Blowout in the Gulf

Blowout in the Gulf: The BP Oil Spill Disaster and the Future of Energy in America

William R. Freudenburg
Robert Gramling
Copyright Date: 2011
Published by: MIT Press
Pages: 272
https://www.jstor.org/stable/j.ctt5hhggk
  • Cite this Item
  • Book Info
    Blowout in the Gulf
    Book Description:

    On April 20, 2010, the gigantic drilling rig Deepwater Horizon blew up in the Gulf of Mexico, killing eleven crew members and causing a massive eruption of oil from BP's Macondo well. For months, oil gushed into the Gulf, spreading death and destruction. Americans watched real-time video of the huge column of oil and gas spewing from the obviously failed "blowout preventer." What was missing, though, was the larger story of this disaster. In Blowout in the Gulf, energy experts William Freudenburg and Robert Gramling explain both the disaster and the decisions that led up to it. Blowout in the Gulf weaves a fascinating narrative of failures, missteps, and bad decisions, explaining why this oil spill was a disaster waiting to happen--and how making better energy choices will help prevent others like it.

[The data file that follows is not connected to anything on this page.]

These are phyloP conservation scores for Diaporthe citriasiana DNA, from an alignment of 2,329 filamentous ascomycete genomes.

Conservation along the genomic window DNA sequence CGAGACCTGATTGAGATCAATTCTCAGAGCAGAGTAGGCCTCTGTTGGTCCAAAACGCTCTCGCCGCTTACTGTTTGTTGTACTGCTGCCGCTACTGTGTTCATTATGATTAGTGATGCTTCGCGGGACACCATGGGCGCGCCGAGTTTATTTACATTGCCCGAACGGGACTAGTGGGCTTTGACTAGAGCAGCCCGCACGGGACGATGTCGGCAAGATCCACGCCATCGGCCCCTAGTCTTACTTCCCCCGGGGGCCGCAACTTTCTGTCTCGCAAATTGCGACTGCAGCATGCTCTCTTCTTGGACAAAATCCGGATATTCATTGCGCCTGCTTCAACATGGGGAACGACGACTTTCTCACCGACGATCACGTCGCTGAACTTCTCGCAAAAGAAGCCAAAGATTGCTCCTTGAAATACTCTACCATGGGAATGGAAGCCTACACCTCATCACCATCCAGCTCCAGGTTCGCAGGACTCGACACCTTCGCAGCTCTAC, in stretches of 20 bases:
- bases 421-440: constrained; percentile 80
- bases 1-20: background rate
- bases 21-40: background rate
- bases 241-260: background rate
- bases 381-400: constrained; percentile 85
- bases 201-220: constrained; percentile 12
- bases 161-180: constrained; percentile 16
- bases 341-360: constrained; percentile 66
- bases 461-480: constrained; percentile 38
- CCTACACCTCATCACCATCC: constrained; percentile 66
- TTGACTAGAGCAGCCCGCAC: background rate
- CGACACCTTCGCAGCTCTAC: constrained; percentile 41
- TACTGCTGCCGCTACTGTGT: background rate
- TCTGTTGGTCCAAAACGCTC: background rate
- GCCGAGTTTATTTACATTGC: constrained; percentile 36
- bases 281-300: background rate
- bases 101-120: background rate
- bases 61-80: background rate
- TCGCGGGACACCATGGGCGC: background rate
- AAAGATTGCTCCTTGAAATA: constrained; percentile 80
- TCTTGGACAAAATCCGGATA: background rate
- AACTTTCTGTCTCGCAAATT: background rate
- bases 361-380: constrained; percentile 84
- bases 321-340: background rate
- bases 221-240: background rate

eISBN: 978-0-262-29412-6
    Subjects: Environmental Science, Physics

Table of Contents

  1. Front Matter
    (pp. i-iv)
  2. Table of Contents
    (pp. v-viii)
  3. Prologue: The Deep-water Horror Zone
    (pp. ix-xiv)

    April 20, 2010, had been a pretty good day for the friends on the 26-foot craft,Endorfin. Fishing for blackfin tuna, they had caught their limit, and as night fell, they headed toward theDeepwater Horizon—a gigantic drilling rig that had been enjoying a pretty good day as well.

    Just seven months earlier, the big rig had set an all-time record for deepwater drilling, completing a well nearly six miles deep. The day before, one of the platform’s key contractors—Halliburton—had finished cementing the current well’s final casing, a key step in the process of getting the platform...

  4. 1 A Question for Our Time
    (pp. 1-8)

    When future historians look back on the first decade of the twenty-first century, they are likely to focus much of their attention on the dramatic images provided by the U.S. invasions of Afghanistan and Iraq. Millions of Americans watched as the tanks rolled into Baghdad, where a small crowd of happy Iraqis cheered as the tanks pulled down the hollow statue of Saddam Hussein. Soon after that, unfortunately, Americans also learned about less-happy Iraqis who were exploding home-made bombs and shooting rocket-propelled grenades at some of those very same tanks.

    Far less visible or dramatic is likely to be the...

  5. 2 The Macondo Mess
    (pp. 9-20)